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Effects of gender-transformative relationships and sexuality education to reduce adolescent pregnancy (the JACK trial): a cluster-randomised trial



Lohan, Maria;

Brennan-Wilson, Aoibheann;

Hunter, Rachael;

Gabrio, Andrea;

McDaid, Lisa;

Young, Honor;

French, Rebecca;

White, James; + view all

Lohan, Maria;

Brennan-Wilson, Aoibheann;

Hunter, Rachael;

Gabrio, Andrea;

McDaid, Lisa;

Young, Honor;

French, Rebecca;

Aventin, Áine;

Clarke, Mike;

McDowell, Clíona;

Logan, Danielle;

Toase, Sorcha;

O’Hare, Liam;

Bonell, Chris;

Gillespie, Katie;

Gough, Aisling;

Lagdon, Susan;

Warren, Emily;

Buckley, Kelly;

Lewis, Ruth;

Adara, Linda;

McShane, Theresa;

Bailey, Julia;

White, James;

– view fewer

(2022)

Effects of gender-transformative relationships and sexuality education to reduce adolescent pregnancy (the JACK trial): a cluster-randomised trial.

Lancet Public Health
, 7
(7)

e626-e637.

10.1016/S2468-2667(22)00117-7.

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Abstract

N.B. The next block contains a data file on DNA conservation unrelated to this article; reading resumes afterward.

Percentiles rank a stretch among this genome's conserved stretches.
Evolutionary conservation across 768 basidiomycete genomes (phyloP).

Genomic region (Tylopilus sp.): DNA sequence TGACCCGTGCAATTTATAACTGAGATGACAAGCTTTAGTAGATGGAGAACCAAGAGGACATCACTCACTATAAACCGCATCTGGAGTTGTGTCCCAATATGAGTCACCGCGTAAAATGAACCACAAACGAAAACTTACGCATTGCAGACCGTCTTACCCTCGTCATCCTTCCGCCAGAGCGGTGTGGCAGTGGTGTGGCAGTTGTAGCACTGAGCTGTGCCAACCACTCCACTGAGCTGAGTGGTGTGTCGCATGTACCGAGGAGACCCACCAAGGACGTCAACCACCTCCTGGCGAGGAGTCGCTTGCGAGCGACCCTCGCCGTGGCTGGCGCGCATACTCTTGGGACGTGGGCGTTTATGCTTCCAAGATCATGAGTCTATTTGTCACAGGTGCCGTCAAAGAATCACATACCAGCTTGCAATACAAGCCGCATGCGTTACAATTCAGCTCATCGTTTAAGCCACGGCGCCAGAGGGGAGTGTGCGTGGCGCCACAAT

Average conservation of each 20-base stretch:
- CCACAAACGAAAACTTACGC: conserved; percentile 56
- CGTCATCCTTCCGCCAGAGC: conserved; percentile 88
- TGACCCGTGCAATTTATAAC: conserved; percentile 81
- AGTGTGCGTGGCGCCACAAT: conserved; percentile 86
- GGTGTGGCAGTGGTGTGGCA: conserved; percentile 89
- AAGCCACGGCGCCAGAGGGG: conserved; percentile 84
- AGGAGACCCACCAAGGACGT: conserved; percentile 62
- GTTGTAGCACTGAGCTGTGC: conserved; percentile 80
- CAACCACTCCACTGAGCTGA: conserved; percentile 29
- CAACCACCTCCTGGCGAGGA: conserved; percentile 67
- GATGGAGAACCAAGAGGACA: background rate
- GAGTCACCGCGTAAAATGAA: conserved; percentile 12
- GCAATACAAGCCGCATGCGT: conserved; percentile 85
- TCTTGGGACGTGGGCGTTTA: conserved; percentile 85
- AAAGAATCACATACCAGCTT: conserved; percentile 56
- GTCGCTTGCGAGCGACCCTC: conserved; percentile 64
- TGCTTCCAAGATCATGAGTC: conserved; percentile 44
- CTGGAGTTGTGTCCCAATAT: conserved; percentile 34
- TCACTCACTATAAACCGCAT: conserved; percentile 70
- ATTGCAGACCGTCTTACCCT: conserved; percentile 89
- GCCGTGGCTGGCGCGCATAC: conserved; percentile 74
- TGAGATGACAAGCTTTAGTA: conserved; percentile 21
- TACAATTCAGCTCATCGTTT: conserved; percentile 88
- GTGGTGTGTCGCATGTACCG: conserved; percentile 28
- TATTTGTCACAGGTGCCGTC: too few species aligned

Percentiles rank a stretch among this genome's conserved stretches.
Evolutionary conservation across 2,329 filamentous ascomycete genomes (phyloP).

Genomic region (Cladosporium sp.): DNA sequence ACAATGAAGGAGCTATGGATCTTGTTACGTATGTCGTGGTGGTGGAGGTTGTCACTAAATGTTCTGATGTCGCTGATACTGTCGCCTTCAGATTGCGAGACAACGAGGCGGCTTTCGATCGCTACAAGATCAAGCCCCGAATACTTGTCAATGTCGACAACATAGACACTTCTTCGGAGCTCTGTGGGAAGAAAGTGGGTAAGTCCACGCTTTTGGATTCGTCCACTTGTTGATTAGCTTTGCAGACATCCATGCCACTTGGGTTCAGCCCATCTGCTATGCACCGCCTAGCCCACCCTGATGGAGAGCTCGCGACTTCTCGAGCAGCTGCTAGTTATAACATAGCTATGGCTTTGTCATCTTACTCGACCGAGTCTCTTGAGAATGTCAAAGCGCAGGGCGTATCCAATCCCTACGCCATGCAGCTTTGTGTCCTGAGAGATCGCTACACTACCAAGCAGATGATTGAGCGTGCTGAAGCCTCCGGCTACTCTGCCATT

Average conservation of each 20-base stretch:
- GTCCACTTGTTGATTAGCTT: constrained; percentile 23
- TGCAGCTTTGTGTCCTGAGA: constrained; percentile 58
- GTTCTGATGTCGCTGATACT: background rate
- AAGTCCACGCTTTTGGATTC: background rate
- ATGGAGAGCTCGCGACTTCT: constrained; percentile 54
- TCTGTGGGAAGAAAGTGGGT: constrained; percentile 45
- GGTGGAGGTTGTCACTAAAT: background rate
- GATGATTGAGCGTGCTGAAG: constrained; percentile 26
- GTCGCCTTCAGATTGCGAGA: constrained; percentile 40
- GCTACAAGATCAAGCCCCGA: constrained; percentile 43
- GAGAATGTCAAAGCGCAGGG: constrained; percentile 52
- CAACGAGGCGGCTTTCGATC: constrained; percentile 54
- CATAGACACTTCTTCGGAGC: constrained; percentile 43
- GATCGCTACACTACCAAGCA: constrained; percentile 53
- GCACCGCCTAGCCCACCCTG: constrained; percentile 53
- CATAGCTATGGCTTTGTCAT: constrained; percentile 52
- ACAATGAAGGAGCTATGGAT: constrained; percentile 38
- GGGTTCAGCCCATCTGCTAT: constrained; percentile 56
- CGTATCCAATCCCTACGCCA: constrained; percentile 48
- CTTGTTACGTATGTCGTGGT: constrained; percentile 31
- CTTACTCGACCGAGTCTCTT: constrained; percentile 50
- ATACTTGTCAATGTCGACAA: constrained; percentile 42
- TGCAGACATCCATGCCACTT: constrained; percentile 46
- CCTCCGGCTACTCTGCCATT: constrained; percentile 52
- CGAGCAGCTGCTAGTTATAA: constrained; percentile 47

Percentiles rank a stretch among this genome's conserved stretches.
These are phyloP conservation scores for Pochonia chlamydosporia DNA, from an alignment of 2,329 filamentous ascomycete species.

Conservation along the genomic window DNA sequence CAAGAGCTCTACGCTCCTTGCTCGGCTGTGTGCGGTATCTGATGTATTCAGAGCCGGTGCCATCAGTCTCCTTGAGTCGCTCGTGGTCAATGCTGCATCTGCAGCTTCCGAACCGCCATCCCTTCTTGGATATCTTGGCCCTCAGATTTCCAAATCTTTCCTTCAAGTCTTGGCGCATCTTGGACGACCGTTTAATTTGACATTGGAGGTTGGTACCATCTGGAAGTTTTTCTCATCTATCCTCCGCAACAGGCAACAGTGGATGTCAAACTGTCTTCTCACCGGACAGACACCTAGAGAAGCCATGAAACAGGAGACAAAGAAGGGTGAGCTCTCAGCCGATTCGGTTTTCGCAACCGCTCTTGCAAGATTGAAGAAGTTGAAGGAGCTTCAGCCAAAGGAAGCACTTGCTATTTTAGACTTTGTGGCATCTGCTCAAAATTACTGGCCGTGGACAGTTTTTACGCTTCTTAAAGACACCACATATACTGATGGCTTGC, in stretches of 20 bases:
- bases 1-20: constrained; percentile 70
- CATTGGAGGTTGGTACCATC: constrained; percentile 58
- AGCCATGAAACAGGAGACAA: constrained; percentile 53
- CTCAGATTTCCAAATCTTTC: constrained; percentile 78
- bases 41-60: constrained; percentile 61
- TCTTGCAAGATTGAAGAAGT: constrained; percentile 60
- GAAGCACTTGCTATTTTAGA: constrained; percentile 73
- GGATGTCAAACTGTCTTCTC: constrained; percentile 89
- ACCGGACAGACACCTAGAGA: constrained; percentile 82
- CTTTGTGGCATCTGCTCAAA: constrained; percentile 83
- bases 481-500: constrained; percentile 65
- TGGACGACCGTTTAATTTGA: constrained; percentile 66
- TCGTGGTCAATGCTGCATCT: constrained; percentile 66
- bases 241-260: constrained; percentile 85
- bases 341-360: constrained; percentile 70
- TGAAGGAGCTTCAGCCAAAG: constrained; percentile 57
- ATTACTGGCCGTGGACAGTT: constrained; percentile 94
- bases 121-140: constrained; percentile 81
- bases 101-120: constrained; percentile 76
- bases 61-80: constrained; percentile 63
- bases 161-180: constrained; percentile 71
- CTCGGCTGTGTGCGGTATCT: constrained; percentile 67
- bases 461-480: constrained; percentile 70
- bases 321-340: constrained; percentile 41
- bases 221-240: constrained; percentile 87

BACKGROUND: The need to engage boys in gender-transformative relationships and sexuality education (RSE) to reduce adolescent pregnancy is endorsed by WHO. We aimed to test an intervention which used a gender-transformative approach to engage adolescents in RSE to prevent unprotected sex. METHODS: This cluster-randomised trial with process and economic evaluations tested a school-based intervention entitled If I Were Jack versus standard RSE (control) for students (aged 14-15 years) in UK schools. Schools were randomly allocated (1:1) and masked to allocation at baseline. The primary outcome was self-reported avoidance of unprotected sex (sexual abstinence or use of reliable contraception at last sex) after 12-14-months. We analysed the data using intention-to-treat mixed effects regression models. FINDINGS: Of 803 schools assessed for eligibility, 263 schools were invited by letter, of which 66 schools agreed to be randomly assigned, of which 62 schools completed follow-up. The trial was done between Feb 1, 2018, and March 6, 2020. 8216 students participated at baseline in 2018; 6561 (79·85%) provided 12-14 months follow-up. There was no significant difference in the primary outcome of avoidance of unprotected sex: 2648 (86·62) of 3057 in the intervention group avoided unprotected sex versus 2768 (86·41%) of 3203 in the control group (adjusted odds ratio [aOR] 0·85 [95% CI 0·58-1·26], p=0·42). Exploratory post-hoc analysis of the two components of the primary outcome showed that significantly more intervention students used reliable contraception at last sex compared with control students and there was no significant difference between the groups for sexual abstinence. No adverse events were reported. INTERPRETATION: The intervention had a null effect on the primary outcome of preventing unprotected sex (increasing sexual abstinence or use of reliable contraception) in the whole student population. However, the results showed significant increases in use of reliable contraceptives for sexually active students. Engaging all young people early through RSE is important so that as they become sexually active, rates of unprotected sex are reduced. FUNDING: National Institute for Health Research.

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